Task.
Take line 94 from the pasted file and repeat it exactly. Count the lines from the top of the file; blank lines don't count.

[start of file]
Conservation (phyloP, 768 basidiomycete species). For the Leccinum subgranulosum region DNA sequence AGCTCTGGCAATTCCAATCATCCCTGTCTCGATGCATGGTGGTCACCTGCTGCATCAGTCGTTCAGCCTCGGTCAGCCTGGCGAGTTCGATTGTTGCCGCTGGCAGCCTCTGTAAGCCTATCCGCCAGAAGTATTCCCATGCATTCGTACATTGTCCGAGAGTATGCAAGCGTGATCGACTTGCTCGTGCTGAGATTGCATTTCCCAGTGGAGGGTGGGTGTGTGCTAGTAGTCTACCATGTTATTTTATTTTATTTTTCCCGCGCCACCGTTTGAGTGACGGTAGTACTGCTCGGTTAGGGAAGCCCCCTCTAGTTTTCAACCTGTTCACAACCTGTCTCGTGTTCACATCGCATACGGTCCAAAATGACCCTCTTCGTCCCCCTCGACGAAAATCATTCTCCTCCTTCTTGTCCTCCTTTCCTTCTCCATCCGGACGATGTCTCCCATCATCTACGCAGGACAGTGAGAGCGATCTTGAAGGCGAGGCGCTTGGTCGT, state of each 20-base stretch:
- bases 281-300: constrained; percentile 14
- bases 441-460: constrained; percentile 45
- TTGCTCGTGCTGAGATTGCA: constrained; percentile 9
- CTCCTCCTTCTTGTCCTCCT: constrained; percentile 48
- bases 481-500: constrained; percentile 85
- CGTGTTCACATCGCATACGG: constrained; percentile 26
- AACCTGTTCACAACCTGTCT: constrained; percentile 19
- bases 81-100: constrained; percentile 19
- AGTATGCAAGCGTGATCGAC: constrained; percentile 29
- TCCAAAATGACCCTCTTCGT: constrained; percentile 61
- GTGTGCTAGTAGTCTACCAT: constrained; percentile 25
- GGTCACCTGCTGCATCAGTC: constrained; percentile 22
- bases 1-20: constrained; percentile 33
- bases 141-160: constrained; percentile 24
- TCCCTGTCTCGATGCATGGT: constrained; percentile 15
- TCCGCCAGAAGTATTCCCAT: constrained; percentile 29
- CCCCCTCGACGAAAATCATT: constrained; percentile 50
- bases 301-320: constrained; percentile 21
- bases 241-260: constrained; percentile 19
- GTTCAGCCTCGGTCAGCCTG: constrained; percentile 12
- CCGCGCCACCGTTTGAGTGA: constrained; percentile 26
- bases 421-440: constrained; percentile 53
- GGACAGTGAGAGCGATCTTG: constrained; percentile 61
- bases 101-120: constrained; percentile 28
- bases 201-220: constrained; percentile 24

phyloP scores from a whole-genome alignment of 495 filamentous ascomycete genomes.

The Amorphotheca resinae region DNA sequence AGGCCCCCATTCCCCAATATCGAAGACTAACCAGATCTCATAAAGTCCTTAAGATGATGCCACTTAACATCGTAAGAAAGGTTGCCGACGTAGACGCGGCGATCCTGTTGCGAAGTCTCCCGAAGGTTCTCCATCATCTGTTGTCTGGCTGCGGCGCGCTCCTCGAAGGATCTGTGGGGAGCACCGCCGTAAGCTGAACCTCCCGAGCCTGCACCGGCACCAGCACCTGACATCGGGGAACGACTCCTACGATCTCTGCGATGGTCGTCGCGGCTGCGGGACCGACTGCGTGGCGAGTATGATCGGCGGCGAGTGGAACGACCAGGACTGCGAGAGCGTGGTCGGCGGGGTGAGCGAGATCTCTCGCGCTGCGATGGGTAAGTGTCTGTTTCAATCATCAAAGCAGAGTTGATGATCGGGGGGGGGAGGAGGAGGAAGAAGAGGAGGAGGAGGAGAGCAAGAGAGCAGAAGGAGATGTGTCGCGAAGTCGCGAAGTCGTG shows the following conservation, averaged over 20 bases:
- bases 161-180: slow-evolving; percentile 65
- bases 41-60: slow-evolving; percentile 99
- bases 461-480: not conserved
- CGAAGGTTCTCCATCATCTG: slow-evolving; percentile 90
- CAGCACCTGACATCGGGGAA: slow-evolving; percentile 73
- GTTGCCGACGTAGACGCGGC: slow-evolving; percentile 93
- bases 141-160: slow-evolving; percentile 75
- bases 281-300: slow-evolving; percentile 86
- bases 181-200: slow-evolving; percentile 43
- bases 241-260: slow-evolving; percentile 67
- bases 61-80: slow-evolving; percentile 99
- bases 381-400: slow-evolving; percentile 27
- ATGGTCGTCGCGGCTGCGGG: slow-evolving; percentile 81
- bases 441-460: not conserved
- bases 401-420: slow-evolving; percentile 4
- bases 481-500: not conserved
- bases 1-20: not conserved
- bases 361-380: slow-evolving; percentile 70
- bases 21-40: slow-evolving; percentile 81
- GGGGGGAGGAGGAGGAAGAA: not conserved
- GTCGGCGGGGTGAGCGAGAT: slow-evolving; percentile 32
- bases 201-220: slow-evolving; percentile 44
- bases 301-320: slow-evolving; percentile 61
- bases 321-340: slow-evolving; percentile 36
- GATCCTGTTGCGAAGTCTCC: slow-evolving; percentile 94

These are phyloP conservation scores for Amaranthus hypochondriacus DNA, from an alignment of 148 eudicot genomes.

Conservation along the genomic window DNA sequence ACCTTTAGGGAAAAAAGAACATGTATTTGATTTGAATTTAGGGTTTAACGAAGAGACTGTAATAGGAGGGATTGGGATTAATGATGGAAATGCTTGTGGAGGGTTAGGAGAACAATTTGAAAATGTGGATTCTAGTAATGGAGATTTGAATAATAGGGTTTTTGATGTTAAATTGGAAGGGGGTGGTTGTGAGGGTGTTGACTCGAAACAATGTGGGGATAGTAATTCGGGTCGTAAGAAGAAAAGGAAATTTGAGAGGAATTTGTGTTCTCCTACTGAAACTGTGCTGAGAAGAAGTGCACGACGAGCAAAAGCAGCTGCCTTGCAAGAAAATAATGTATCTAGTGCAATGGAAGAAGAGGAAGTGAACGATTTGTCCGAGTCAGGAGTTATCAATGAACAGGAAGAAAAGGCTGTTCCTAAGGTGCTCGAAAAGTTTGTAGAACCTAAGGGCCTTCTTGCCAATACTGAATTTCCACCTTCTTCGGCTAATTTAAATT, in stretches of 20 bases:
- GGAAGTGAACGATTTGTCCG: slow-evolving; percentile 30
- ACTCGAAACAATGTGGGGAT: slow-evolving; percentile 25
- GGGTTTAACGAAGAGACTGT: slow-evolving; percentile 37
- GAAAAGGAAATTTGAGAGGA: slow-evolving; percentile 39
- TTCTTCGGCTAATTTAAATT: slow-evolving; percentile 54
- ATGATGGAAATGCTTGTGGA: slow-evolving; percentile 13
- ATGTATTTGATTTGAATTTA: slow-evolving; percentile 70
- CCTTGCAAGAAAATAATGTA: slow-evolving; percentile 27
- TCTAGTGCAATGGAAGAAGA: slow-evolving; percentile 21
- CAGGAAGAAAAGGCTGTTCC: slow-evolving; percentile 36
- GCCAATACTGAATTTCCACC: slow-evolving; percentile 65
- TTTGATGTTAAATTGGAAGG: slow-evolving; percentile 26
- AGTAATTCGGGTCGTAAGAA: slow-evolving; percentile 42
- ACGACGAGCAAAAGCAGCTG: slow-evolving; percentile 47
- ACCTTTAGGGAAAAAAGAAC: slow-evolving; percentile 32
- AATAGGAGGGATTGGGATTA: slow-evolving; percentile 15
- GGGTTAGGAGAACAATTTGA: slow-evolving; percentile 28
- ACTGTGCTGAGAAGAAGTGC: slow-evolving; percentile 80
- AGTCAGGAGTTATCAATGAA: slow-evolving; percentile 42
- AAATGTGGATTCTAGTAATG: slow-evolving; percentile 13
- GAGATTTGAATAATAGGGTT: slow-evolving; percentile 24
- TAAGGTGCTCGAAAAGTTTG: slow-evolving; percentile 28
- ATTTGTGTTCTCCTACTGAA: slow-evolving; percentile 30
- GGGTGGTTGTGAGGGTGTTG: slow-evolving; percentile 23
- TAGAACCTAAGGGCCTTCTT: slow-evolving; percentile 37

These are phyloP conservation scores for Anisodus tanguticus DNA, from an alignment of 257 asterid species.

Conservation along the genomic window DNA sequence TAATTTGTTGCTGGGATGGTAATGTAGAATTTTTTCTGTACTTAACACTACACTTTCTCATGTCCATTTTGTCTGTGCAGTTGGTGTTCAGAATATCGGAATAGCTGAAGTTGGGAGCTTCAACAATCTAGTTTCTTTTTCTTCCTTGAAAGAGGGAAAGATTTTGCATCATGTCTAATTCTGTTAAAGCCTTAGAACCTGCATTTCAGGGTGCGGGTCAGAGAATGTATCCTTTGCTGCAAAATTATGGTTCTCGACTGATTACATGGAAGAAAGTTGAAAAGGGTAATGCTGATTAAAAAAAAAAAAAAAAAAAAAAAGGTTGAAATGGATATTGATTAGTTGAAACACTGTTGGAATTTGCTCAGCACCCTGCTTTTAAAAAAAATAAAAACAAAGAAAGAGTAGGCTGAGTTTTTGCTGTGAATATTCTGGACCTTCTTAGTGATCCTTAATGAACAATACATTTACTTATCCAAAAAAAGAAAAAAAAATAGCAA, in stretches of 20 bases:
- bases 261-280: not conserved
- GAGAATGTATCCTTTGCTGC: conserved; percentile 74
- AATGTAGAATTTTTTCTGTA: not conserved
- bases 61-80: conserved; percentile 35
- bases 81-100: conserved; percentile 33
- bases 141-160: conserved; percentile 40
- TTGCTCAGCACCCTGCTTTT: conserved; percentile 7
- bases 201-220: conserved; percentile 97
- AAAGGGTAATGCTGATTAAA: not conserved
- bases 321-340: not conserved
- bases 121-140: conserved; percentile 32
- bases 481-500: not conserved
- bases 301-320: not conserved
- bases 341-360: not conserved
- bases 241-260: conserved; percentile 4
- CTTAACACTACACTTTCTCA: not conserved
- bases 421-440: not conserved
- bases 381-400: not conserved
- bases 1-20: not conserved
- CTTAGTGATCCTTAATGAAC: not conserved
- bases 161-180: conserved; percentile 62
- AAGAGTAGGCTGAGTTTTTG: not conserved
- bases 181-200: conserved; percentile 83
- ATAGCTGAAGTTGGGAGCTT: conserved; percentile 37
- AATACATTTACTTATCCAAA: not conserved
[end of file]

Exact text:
- bases 481-500: not conserved